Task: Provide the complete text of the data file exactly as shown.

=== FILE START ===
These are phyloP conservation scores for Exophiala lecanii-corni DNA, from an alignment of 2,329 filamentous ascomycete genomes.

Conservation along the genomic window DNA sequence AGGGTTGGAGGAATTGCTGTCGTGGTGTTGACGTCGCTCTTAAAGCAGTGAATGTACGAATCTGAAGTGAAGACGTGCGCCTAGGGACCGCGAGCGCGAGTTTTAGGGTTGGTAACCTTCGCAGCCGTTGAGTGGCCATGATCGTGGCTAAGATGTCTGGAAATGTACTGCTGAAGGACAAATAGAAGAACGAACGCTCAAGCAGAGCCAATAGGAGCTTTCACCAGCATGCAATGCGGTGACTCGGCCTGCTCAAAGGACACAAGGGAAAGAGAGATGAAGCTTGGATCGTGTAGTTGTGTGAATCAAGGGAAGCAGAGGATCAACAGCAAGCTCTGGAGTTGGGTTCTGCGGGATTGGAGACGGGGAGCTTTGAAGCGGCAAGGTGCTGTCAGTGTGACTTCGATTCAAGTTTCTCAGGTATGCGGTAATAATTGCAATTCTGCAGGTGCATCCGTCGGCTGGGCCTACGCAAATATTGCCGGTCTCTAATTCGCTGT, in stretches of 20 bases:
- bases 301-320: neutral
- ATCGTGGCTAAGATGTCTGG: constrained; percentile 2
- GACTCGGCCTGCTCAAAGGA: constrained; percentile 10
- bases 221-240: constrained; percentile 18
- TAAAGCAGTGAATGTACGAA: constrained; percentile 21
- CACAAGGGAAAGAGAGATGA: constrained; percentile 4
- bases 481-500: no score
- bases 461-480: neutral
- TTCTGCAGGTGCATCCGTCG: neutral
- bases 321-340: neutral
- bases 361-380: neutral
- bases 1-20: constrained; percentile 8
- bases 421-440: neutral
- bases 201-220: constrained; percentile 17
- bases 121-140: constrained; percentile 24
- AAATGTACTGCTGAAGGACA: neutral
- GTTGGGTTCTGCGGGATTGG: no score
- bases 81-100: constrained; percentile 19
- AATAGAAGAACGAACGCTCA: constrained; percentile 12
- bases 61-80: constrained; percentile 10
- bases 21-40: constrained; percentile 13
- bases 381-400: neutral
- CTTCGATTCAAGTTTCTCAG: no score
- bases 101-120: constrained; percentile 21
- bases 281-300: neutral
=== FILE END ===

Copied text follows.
These are phyloP conservation scores for Exophiala lecanii-corni DNA, from an alignment of 2,329 filamentous ascomycete genomes.

Conservation along the genomic window DNA sequence AGGGTTGGAGGAATTGCTGTCGTGGTGTTGACGTCGCTCTTAAAGCAGTGAATGTACGAATCTGAAGTGAAGACGTGCGCCTAGGGACCGCGAGCGCGAGTTTTAGGGTTGGTAACCTTCGCAGCCGTTGAGTGGCCATGATCGTGGCTAAGATGTCTGGAAATGTACTGCTGAAGGACAAATAGAAGAACGAACGCTCAAGCAGAGCCAATAGGAGCTTTCACCAGCATGCAATGCGGTGACTCGGCCTGCTCAAAGGACACAAGGGAAAGAGAGATGAAGCTTGGATCGTGTAGTTGTGTGAATCAAGGGAAGCAGAGGATCAACAGCAAGCTCTGGAGTTGGGTTCTGCGGGATTGGAGACGGGGAGCTTTGAAGCGGCAAGGTGCTGTCAGTGTGACTTCGATTCAAGTTTCTCAGGTATGCGGTAATAATTGCAATTCTGCAGGTGCATCCGTCGGCTGGGCCTACGCAAATATTGCCGGTCTCTAATTCGCTGT, in stretches of 20 bases:
- bases 301-320: neutral
- ATCGTGGCTAAGATGTCTGG: constrained; percentile 2
- GACTCGGCCTGCTCAAAGGA: constrained; percentile 10
- bases 221-240: constrained; percentile 18
- TAAAGCAGTGAATGTACGAA: constrained; percentile 21
- CACAAGGGAAAGAGAGATGA: constrained; percentile 4
- bases 481-500: no score
- bases 461-480: neutral
- TTCTGCAGGTGCATCCGTCG: neutral
- bases 321-340: neutral
- bases 361-380: neutral
- bases 1-20: constrained; percentile 8
- bases 421-440: neutral
- bases 201-220: constrained; percentile 17
- bases 121-140: constrained; percentile 24
- AAATGTACTGCTGAAGGACA: neutral
- GTTGGGTTCTGCGGGATTGG: no score
- bases 81-100: constrained; percentile 19
- AATAGAAGAACGAACGCTCA: constrained; percentile 12
- bases 61-80: constrained; percentile 10
- bases 21-40: constrained; percentile 13
- bases 381-400: neutral
- CTTCGATTCAAGTTTCTCAG: no score
- bases 101-120: constrained; percentile 21
- bases 281-300: neutral